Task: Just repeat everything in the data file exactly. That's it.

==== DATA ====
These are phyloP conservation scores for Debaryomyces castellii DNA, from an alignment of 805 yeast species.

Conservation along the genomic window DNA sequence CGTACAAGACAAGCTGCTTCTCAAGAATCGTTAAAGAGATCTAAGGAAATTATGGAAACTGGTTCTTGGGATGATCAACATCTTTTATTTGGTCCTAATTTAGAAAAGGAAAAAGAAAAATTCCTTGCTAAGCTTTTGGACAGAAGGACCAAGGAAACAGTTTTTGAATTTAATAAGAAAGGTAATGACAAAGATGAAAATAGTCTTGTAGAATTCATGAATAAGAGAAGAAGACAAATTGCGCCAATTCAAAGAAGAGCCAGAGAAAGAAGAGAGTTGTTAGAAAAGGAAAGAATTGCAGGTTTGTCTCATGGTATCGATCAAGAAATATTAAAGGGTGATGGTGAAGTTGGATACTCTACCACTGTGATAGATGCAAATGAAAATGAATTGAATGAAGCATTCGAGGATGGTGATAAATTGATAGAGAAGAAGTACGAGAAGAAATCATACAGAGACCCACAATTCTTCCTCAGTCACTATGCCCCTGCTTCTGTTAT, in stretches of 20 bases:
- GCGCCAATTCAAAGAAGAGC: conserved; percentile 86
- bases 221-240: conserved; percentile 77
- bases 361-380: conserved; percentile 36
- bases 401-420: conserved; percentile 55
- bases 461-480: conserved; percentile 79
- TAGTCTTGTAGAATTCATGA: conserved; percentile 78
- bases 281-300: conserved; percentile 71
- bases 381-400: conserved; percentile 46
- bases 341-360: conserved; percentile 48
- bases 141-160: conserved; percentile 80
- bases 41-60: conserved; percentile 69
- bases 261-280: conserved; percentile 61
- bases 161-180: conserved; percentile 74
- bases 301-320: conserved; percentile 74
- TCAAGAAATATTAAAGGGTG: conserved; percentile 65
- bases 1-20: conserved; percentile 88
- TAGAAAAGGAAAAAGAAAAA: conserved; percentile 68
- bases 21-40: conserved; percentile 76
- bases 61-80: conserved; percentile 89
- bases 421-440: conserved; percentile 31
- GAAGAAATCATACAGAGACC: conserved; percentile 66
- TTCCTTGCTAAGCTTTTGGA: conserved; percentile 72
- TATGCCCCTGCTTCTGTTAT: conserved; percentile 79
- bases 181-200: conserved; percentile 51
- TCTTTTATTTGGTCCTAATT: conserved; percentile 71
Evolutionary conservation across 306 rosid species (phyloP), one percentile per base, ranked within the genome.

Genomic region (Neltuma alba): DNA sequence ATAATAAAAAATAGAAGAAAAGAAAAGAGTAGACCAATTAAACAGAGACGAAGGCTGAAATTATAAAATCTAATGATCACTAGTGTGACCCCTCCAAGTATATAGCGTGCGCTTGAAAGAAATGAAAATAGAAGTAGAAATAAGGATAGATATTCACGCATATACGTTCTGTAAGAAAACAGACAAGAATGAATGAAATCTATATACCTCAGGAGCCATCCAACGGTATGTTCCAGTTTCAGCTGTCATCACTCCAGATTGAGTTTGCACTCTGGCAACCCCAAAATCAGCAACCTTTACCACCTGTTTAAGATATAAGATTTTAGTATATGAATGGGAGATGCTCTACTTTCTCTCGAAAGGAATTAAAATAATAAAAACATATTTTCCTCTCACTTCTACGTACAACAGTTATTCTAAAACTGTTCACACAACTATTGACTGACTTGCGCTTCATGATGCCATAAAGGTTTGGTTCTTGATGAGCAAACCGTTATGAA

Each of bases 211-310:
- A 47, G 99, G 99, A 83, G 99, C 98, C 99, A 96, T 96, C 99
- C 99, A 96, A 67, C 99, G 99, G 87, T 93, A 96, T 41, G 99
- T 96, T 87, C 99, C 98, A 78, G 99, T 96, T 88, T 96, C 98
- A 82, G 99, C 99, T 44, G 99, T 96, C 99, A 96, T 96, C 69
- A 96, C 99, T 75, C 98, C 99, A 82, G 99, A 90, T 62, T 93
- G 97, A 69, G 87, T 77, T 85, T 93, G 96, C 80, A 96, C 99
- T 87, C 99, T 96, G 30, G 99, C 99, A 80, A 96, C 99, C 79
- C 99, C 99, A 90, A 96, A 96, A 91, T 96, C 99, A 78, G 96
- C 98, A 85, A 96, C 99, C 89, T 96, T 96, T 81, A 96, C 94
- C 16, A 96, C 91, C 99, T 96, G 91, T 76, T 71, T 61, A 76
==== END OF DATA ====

These are phyloP conservation scores for Debaryomyces castellii DNA, from an alignment of 805 yeast species.

Conservation along the genomic window DNA sequence CGTACAAGACAAGCTGCTTCTCAAGAATCGTTAAAGAGATCTAAGGAAATTATGGAAACTGGTTCTTGGGATGATCAACATCTTTTATTTGGTCCTAATTTAGAAAAGGAAAAAGAAAAATTCCTTGCTAAGCTTTTGGACAGAAGGACCAAGGAAACAGTTTTTGAATTTAATAAGAAAGGTAATGACAAAGATGAAAATAGTCTTGTAGAATTCATGAATAAGAGAAGAAGACAAATTGCGCCAATTCAAAGAAGAGCCAGAGAAAGAAGAGAGTTGTTAGAAAAGGAAAGAATTGCAGGTTTGTCTCATGGTATCGATCAAGAAATATTAAAGGGTGATGGTGAAGTTGGATACTCTACCACTGTGATAGATGCAAATGAAAATGAATTGAATGAAGCATTCGAGGATGGTGATAAATTGATAGAGAAGAAGTACGAGAAGAAATCATACAGAGACCCACAATTCTTCCTCAGTCACTATGCCCCTGCTTCTGTTAT, in stretches of 20 bases:
- GCGCCAATTCAAAGAAGAGC: conserved; percentile 86
- bases 221-240: conserved; percentile 77
- bases 361-380: conserved; percentile 36
- bases 401-420: conserved; percentile 55
- bases 461-480: conserved; percentile 79
- TAGTCTTGTAGAATTCATGA: conserved; percentile 78
- bases 281-300: conserved; percentile 71
- bases 381-400: conserved; percentile 46
- bases 341-360: conserved; percentile 48
- bases 141-160: conserved; percentile 80
- bases 41-60: conserved; percentile 69
- bases 261-280: conserved; percentile 61
- bases 161-180: conserved; percentile 74
- bases 301-320: conserved; percentile 74
- TCAAGAAATATTAAAGGGTG: conserved; percentile 65
- bases 1-20: conserved; percentile 88
- TAGAAAAGGAAAAAGAAAAA: conserved; percentile 68
- bases 21-40: conserved; percentile 76
- bases 61-80: conserved; percentile 89
- bases 421-440: conserved; percentile 31
- GAAGAAATCATACAGAGACC: conserved; percentile 66
- TTCCTTGCTAAGCTTTTGGA: conserved; percentile 72
- TATGCCCCTGCTTCTGTTAT: conserved; percentile 79
- bases 181-200: conserved; percentile 51
- TCTTTTATTTGGTCCTAATT: conserved; percentile 71
Evolutionary conservation across 306 rosid species (phyloP), one percentile per base, ranked within the genome.

Genomic region (Neltuma alba): DNA sequence ATAATAAAAAATAGAAGAAAAGAAAAGAGTAGACCAATTAAACAGAGACGAAGGCTGAAATTATAAAATCTAATGATCACTAGTGTGACCCCTCCAAGTATATAGCGTGCGCTTGAAAGAAATGAAAATAGAAGTAGAAATAAGGATAGATATTCACGCATATACGTTCTGTAAGAAAACAGACAAGAATGAATGAAATCTATATACCTCAGGAGCCATCCAACGGTATGTTCCAGTTTCAGCTGTCATCACTCCAGATTGAGTTTGCACTCTGGCAACCCCAAAATCAGCAACCTTTACCACCTGTTTAAGATATAAGATTTTAGTATATGAATGGGAGATGCTCTACTTTCTCTCGAAAGGAATTAAAATAATAAAAACATATTTTCCTCTCACTTCTACGTACAACAGTTATTCTAAAACTGTTCACACAACTATTGACTGACTTGCGCTTCATGATGCCATAAAGGTTTGGTTCTTGATGAGCAAACCGTTATGAA

Each of bases 211-310:
- A 47, G 99, G 99, A 83, G 99, C 98, C 99, A 96, T 96, C 99
- C 99, A 96, A 67, C 99, G 99, G 87, T 93, A 96, T 41, G 99
- T 96, T 87, C 99, C 98, A 78, G 99, T 96, T 88, T 96, C 98
- A 82, G 99, C 99, T 44, G 99, T 96, C 99, A 96, T 96, C 69
- A 96, C 99, T 75, C 98, C 99, A 82, G 99, A 90, T 62, T 93
- G 97, A 69, G 87, T 77, T 85, T 93, G 96, C 80, A 96, C 99
- T 87, C 99, T 96, G 30, G 99, C 99, A 80, A 96, C 99, C 79
- C 99, C 99, A 90, A 96, A 96, A 91, T 96, C 99, A 78, G 96
- C 98, A 85, A 96, C 99, C 89, T 96, T 96, T 81, A 96, C 94
- C 16, A 96, C 91, C 99, T 96, G 91, T 76, T 71, T 61, A 76